The DAB on Wednesday called for electricity subsidies and public flat rent waivers as it put suggestions to Financial Secretary Paul Chan, two weeks after his budget announcement. Meanwhile, the pro-democracy camp said it still wants to see cash handouts for everyone.
Chan has been looking at ways to improve his financial blueprint after critics accused him of failing to spread out a record high budget surplus fairly. To this end, he has held talks with both pro-establishment and pro-democracy figures to find out what they would like to see.
As well as the electricity subsidies and rent waivers, the pro-government DAB told Chan he should waive university student loans, up to a maximum of HK$20,000 per person
The party also said that if the Community Care Fund is to be used to help low-income groups, as Chan has suggested, the application procedures must be kept simple.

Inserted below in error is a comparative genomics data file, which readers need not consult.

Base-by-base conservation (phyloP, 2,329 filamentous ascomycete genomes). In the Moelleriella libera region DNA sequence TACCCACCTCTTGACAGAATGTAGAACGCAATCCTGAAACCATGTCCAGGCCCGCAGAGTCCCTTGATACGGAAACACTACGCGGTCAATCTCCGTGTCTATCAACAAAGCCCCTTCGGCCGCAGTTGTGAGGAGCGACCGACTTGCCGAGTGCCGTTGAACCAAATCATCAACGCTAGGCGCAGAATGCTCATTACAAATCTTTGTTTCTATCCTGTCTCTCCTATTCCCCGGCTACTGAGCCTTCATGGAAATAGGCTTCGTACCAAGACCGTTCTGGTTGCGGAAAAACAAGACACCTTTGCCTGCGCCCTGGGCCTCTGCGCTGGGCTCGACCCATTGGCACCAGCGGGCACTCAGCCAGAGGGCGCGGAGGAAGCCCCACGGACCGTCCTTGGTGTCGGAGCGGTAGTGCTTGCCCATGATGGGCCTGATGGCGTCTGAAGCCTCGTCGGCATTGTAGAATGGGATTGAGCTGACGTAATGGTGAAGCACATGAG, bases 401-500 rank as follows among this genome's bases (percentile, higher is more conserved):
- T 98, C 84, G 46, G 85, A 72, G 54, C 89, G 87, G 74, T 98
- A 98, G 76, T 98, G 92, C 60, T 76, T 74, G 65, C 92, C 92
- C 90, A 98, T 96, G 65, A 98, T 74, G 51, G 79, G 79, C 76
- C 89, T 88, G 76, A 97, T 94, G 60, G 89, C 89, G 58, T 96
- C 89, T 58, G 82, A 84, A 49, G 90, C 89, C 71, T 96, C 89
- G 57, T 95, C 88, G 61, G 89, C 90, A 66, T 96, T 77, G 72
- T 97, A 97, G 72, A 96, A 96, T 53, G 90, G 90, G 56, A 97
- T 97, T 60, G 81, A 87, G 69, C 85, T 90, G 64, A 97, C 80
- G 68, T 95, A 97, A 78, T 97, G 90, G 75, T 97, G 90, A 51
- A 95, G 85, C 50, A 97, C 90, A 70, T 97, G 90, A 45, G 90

DAB lawmaker Elizabeth Quat said all of their ideas are pragmatic.
"It's all been done before. The procedures are already there, and it will be more easy and more practical for the government to do it immediately", Quat said.
The pro-democracy camp also spent half an hour talking to the financial secretary on Wednesday. Even though he has repeatedly said he doesn't want to give a universal cash handout, camp convenor Charles Mok says this is precisely what he and his colleagues are calling for.
"If we don't continue to make the right demands, we're never going to be able to get what the citizens of Hong Kong would consider to be a fair deal. Because we fight for what the people really want and we will not give up simply because the government tell us that this is not what they're going to do", said Mok.
Democratic Party chairman Wu Chi-wai, meanwhile, said the relief measures in this year's budget have split society and the government needs to make changes to ensure that everyone gets a slice of the cake.